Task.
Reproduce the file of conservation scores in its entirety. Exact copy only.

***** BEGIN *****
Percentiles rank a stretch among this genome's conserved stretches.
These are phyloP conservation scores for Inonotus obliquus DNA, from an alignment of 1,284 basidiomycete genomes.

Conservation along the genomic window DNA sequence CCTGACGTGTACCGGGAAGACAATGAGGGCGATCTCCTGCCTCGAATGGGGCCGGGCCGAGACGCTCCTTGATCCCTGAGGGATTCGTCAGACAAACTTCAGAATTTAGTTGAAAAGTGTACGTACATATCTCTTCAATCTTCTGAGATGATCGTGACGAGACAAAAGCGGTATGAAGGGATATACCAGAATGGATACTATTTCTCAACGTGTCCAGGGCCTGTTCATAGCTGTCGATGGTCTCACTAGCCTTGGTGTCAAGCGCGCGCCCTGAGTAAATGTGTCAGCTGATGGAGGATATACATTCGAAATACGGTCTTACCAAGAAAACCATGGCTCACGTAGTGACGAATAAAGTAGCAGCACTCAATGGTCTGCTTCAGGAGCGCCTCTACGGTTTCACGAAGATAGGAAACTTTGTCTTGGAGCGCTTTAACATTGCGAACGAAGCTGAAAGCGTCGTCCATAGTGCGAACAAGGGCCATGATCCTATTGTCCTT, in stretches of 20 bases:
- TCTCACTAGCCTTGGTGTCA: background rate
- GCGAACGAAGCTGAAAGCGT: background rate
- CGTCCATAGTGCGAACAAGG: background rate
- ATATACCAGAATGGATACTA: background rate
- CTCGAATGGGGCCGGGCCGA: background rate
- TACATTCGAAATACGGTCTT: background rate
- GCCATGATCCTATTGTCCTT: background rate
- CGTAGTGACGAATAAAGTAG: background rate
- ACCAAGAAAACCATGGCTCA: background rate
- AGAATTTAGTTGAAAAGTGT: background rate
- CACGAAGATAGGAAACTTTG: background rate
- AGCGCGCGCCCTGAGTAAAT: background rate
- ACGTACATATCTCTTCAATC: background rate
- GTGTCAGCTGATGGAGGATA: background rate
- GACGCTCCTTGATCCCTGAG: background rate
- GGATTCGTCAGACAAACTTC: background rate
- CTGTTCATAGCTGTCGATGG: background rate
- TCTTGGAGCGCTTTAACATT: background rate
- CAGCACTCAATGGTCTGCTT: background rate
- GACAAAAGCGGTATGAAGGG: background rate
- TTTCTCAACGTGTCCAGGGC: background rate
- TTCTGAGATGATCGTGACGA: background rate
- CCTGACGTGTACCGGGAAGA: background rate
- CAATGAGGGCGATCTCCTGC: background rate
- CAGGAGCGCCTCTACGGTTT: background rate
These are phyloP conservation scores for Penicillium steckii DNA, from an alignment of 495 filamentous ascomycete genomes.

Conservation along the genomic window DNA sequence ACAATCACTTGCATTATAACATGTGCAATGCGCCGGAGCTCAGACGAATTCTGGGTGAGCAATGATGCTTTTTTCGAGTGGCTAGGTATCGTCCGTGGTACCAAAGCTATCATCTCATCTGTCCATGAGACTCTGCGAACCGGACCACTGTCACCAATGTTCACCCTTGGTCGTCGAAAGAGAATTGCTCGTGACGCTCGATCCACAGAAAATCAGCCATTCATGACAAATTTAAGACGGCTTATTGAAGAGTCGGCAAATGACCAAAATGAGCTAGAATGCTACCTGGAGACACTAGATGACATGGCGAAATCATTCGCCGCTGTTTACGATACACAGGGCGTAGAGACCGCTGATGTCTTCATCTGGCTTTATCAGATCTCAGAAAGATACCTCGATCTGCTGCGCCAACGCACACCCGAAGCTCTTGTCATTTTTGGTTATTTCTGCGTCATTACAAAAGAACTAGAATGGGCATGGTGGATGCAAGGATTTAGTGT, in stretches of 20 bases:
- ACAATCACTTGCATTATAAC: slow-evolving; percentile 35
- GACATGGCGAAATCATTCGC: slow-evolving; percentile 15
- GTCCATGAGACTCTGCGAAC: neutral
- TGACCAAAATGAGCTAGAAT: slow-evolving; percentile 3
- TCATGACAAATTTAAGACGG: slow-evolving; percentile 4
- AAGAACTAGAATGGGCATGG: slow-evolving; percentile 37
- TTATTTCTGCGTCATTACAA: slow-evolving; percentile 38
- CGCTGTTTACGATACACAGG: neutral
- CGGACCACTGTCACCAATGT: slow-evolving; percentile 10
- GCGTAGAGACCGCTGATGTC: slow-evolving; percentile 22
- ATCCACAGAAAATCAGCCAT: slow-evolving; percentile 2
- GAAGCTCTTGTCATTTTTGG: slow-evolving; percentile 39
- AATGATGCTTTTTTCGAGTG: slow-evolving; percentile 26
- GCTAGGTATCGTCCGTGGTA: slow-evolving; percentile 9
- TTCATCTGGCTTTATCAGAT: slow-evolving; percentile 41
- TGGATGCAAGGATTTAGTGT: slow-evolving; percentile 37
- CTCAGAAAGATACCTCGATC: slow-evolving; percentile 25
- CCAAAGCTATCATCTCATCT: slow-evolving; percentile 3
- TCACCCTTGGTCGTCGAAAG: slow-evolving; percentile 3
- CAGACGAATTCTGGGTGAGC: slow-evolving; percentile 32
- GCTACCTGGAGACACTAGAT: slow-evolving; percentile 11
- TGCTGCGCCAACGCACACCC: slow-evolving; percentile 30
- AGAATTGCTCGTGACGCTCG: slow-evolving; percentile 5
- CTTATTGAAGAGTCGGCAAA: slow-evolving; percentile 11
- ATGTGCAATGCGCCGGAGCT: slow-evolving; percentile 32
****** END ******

Percentiles rank a stretch among this genome's conserved stretches.
These are phyloP conservation scores for Inonotus obliquus DNA, from an alignment of 1,284 basidiomycete genomes.

Conservation along the genomic window DNA sequence CCTGACGTGTACCGGGAAGACAATGAGGGCGATCTCCTGCCTCGAATGGGGCCGGGCCGAGACGCTCCTTGATCCCTGAGGGATTCGTCAGACAAACTTCAGAATTTAGTTGAAAAGTGTACGTACATATCTCTTCAATCTTCTGAGATGATCGTGACGAGACAAAAGCGGTATGAAGGGATATACCAGAATGGATACTATTTCTCAACGTGTCCAGGGCCTGTTCATAGCTGTCGATGGTCTCACTAGCCTTGGTGTCAAGCGCGCGCCCTGAGTAAATGTGTCAGCTGATGGAGGATATACATTCGAAATACGGTCTTACCAAGAAAACCATGGCTCACGTAGTGACGAATAAAGTAGCAGCACTCAATGGTCTGCTTCAGGAGCGCCTCTACGGTTTCACGAAGATAGGAAACTTTGTCTTGGAGCGCTTTAACATTGCGAACGAAGCTGAAAGCGTCGTCCATAGTGCGAACAAGGGCCATGATCCTATTGTCCTT, in stretches of 20 bases:
- TCTCACTAGCCTTGGTGTCA: background rate
- GCGAACGAAGCTGAAAGCGT: background rate
- CGTCCATAGTGCGAACAAGG: background rate
- ATATACCAGAATGGATACTA: background rate
- CTCGAATGGGGCCGGGCCGA: background rate
- TACATTCGAAATACGGTCTT: background rate
- GCCATGATCCTATTGTCCTT: background rate
- CGTAGTGACGAATAAAGTAG: background rate
- ACCAAGAAAACCATGGCTCA: background rate
- AGAATTTAGTTGAAAAGTGT: background rate
- CACGAAGATAGGAAACTTTG: background rate
- AGCGCGCGCCCTGAGTAAAT: background rate
- ACGTACATATCTCTTCAATC: background rate
- GTGTCAGCTGATGGAGGATA: background rate
- GACGCTCCTTGATCCCTGAG: background rate
- GGATTCGTCAGACAAACTTC: background rate
- CTGTTCATAGCTGTCGATGG: background rate
- TCTTGGAGCGCTTTAACATT: background rate
- CAGCACTCAATGGTCTGCTT: background rate
- GACAAAAGCGGTATGAAGGG: background rate
- TTTCTCAACGTGTCCAGGGC: background rate
- TTCTGAGATGATCGTGACGA: background rate
- CCTGACGTGTACCGGGAAGA: background rate
- CAATGAGGGCGATCTCCTGC: background rate
- CAGGAGCGCCTCTACGGTTT: background rate
These are phyloP conservation scores for Penicillium steckii DNA, from an alignment of 495 filamentous ascomycete genomes.

Conservation along the genomic window DNA sequence ACAATCACTTGCATTATAACATGTGCAATGCGCCGGAGCTCAGACGAATTCTGGGTGAGCAATGATGCTTTTTTCGAGTGGCTAGGTATCGTCCGTGGTACCAAAGCTATCATCTCATCTGTCCATGAGACTCTGCGAACCGGACCACTGTCACCAATGTTCACCCTTGGTCGTCGAAAGAGAATTGCTCGTGACGCTCGATCCACAGAAAATCAGCCATTCATGACAAATTTAAGACGGCTTATTGAAGAGTCGGCAAATGACCAAAATGAGCTAGAATGCTACCTGGAGACACTAGATGACATGGCGAAATCATTCGCCGCTGTTTACGATACACAGGGCGTAGAGACCGCTGATGTCTTCATCTGGCTTTATCAGATCTCAGAAAGATACCTCGATCTGCTGCGCCAACGCACACCCGAAGCTCTTGTCATTTTTGGTTATTTCTGCGTCATTACAAAAGAACTAGAATGGGCATGGTGGATGCAAGGATTTAGTGT, in stretches of 20 bases:
- ACAATCACTTGCATTATAAC: slow-evolving; percentile 35
- GACATGGCGAAATCATTCGC: slow-evolving; percentile 15
- GTCCATGAGACTCTGCGAAC: neutral
- TGACCAAAATGAGCTAGAAT: slow-evolving; percentile 3
- TCATGACAAATTTAAGACGG: slow-evolving; percentile 4
- AAGAACTAGAATGGGCATGG: slow-evolving; percentile 37
- TTATTTCTGCGTCATTACAA: slow-evolving; percentile 38
- CGCTGTTTACGATACACAGG: neutral
- CGGACCACTGTCACCAATGT: slow-evolving; percentile 10
- GCGTAGAGACCGCTGATGTC: slow-evolving; percentile 22
- ATCCACAGAAAATCAGCCAT: slow-evolving; percentile 2
- GAAGCTCTTGTCATTTTTGG: slow-evolving; percentile 39
- AATGATGCTTTTTTCGAGTG: slow-evolving; percentile 26
- GCTAGGTATCGTCCGTGGTA: slow-evolving; percentile 9
- TTCATCTGGCTTTATCAGAT: slow-evolving; percentile 41
- TGGATGCAAGGATTTAGTGT: slow-evolving; percentile 37
- CTCAGAAAGATACCTCGATC: slow-evolving; percentile 25
- CCAAAGCTATCATCTCATCT: slow-evolving; percentile 3
- TCACCCTTGGTCGTCGAAAG: slow-evolving; percentile 3
- CAGACGAATTCTGGGTGAGC: slow-evolving; percentile 32
- GCTACCTGGAGACACTAGAT: slow-evolving; percentile 11
- TGCTGCGCCAACGCACACCC: slow-evolving; percentile 30
- AGAATTGCTCGTGACGCTCG: slow-evolving; percentile 5
- CTTATTGAAGAGTCGGCAAA: slow-evolving; percentile 11
- ATGTGCAATGCGCCGGAGCT: slow-evolving; percentile 32